Google has begun rolling out Allo for Android and iPhone, offering users their first peek at its artificial intelligence-based cross-platform smart messaging solution.
“Google Allo can help you make plans, find information, and express yourself more easily in chat,” Google’s Amit Fulay says. “And the more you use it, the more it improves over time.”
Google announced Allo in May at its Google IO conference alongside a new video chat app called Duo, which has since been released to the public. It was instantly controversial on a number of levels: We’re already awash in messaging solutions, critics charged, such as Apple iMessage, Facebook Messenger, Snapchat, WhatsApp, and many others. And Google already had at least two messaging solutions of its own, Hangouts, which is cross-platform, and the Messages app in Android.
But as Google explained at the time, Allo is a modern messaging platform, backed by artificial intelligence. And like other smart messaging solutions, it is aimed at a growing generation of users who are ignoring old-fashioned communications solutions like email in favor of more personal, immediate, and private ways to reach out to others.
That doesn’t help position Allo against Hangouts and Google Messages, of course. For now, Google claims that Hangouts will be repositioned as a messaging/video conferencing solution for businesses. I don’t buy that: If Allo matures into the product Google envisions, it will replace Hangouts for both individuals and businesses. And Hangouts will simply disappear.
We have a ways to go before that future, however. Based on initial reviews of Allo—in The New York Times and The Wall Street Journal, both of which gained access to the app five days ago—Google has a bit of work to do.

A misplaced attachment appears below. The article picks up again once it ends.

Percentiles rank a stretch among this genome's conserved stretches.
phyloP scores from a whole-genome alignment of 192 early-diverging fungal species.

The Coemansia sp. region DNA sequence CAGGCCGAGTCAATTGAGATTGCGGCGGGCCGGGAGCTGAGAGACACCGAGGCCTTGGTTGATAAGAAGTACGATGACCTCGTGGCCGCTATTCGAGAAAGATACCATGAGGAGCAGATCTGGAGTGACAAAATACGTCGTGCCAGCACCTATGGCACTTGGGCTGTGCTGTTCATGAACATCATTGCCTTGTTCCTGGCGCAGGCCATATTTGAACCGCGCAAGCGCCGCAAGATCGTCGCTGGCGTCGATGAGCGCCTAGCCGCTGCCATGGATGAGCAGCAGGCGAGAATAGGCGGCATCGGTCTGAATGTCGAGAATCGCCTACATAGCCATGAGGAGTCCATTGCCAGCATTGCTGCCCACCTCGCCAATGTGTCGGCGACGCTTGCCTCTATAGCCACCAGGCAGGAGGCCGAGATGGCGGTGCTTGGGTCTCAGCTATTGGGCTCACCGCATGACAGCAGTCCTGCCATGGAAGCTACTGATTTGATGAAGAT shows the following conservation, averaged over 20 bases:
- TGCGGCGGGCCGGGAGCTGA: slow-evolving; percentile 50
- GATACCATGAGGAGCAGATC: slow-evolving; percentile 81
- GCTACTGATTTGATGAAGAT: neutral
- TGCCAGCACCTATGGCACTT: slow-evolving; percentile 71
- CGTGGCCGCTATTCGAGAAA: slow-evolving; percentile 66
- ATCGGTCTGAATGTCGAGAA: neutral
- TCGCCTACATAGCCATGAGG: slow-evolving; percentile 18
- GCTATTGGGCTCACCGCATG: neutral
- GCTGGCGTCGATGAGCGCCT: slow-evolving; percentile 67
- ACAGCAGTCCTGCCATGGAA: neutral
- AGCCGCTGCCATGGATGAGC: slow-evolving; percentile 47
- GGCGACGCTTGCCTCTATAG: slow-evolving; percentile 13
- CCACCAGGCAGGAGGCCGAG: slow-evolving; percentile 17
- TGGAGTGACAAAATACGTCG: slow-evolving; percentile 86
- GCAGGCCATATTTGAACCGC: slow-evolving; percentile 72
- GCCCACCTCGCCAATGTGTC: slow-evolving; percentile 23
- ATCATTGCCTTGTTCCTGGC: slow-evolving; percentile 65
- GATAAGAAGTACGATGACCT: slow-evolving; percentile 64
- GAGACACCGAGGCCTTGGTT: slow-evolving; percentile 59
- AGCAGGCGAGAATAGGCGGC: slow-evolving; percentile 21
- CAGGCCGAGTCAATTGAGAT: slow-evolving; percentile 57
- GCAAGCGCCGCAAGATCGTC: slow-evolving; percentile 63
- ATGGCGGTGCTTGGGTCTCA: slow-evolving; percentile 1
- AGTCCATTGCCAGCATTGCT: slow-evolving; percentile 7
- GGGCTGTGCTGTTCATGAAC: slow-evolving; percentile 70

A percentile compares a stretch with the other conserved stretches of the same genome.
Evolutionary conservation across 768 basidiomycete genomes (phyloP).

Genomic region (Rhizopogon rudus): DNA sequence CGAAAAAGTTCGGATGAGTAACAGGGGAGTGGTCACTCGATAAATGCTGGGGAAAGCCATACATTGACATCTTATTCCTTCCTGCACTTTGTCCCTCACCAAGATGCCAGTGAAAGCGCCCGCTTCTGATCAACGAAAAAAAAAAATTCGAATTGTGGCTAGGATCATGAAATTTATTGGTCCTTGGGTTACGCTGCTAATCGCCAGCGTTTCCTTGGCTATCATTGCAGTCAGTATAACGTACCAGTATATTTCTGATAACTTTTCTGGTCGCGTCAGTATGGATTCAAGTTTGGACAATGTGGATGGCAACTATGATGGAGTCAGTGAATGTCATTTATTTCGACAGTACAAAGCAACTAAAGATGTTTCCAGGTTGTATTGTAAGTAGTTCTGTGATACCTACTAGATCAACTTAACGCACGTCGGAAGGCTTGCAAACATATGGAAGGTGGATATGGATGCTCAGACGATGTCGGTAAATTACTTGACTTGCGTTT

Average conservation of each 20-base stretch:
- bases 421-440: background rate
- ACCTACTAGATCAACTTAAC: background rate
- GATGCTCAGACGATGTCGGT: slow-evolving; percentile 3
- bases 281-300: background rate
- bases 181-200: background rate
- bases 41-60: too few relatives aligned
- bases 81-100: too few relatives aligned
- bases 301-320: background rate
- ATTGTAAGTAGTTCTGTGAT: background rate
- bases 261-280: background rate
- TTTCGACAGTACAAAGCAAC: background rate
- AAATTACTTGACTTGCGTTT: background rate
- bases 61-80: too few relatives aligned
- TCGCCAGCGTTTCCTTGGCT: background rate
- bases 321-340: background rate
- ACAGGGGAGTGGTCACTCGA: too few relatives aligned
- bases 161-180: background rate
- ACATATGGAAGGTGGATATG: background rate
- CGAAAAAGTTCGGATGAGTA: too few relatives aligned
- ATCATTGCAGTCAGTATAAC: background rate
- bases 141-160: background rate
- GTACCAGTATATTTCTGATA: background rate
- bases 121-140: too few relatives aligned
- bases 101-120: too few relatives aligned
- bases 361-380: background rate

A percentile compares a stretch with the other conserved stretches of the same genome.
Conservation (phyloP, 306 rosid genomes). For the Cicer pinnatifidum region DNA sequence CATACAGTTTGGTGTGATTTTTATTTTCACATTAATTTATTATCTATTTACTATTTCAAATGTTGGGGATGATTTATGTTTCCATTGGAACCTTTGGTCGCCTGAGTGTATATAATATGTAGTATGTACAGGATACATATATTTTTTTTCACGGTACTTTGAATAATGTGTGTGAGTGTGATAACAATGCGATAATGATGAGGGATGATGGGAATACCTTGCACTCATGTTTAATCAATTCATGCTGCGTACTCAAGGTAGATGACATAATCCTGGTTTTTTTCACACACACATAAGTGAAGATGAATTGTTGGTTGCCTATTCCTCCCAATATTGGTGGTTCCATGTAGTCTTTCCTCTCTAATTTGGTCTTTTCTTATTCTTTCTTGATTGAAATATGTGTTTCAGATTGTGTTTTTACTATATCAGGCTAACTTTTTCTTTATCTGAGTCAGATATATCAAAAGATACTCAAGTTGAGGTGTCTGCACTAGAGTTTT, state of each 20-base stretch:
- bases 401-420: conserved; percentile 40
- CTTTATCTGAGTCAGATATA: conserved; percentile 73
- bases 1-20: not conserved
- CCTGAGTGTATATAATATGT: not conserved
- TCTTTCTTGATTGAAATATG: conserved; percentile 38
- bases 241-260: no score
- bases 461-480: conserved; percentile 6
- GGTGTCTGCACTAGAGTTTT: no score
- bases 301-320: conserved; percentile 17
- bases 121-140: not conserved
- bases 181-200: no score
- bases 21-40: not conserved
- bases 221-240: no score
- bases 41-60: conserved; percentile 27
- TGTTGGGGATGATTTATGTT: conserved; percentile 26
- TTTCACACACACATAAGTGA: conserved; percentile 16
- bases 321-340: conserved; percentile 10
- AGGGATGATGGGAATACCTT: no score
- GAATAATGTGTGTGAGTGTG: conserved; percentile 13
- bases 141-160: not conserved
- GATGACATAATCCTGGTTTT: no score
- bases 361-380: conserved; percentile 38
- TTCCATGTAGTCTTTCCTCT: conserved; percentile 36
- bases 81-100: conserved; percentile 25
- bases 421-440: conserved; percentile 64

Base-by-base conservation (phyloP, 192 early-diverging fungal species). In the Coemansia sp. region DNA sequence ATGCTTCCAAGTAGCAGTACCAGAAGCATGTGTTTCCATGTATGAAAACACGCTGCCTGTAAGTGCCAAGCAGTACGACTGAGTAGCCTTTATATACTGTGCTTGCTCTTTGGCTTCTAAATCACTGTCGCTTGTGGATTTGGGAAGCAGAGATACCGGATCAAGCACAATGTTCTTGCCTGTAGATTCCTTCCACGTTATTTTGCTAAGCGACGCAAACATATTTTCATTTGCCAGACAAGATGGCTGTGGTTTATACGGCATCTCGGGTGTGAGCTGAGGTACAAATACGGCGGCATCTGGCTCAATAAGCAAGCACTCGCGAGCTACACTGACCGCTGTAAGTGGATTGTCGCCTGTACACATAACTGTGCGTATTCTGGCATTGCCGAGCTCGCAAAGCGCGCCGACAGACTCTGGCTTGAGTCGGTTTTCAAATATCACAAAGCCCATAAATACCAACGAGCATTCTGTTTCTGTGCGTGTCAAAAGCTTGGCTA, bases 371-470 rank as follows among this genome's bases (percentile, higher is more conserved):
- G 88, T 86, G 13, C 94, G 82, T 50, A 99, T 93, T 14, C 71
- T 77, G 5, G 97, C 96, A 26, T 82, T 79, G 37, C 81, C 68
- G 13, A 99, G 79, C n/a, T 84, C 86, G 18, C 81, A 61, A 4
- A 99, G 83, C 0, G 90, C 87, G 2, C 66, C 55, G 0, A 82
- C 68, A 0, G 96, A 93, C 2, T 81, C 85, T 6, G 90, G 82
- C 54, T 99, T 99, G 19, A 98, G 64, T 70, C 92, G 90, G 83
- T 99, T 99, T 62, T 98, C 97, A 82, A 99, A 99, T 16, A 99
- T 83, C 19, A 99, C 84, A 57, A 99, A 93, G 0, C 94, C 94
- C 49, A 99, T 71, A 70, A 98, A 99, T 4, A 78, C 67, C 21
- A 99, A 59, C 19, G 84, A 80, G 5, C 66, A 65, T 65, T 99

The NYT’s Brian X. Chen refers to the Google Assistant-based AI in Allo as “the unhelpful assistant,” noting that it was “frustrating” and “sometimes doesn’t even work.” And Nathan Olivarez-Giles from the WSJ concurs, stating that Google Assistant “is only accurate about half the time.”
The AI-based Google Assistant is of course the entire point of Allo, but given Google’s cloud-based strengths, I suspect they can fix that pretty easily. And as I noted in my preview, the reason Allo is more interesting than, say, Skype Bots, is that Google Assistant will pop-up like a gopher when needed, when you’re communicating with a real human. The idea is that it’s sitting there waiting to prompt you—sort of like the Gary Walsh character in “Veep”—as you talk to others. (You can also use it the old-fashioned way and set up sad little conversations with your AI bot buddy.)
So, we’ll see. As Google notes, the app is just now beginning to roll out on Android and iPhone—I installed it on my Google Nexus 6P, but the iPhone can’t “see” the app in the store yet—and will try to use it as my only messaging app for a while. But regardless of how this one app pans out, something tells me that smart messaging, in general, is going to be a huge topic for the next year or so.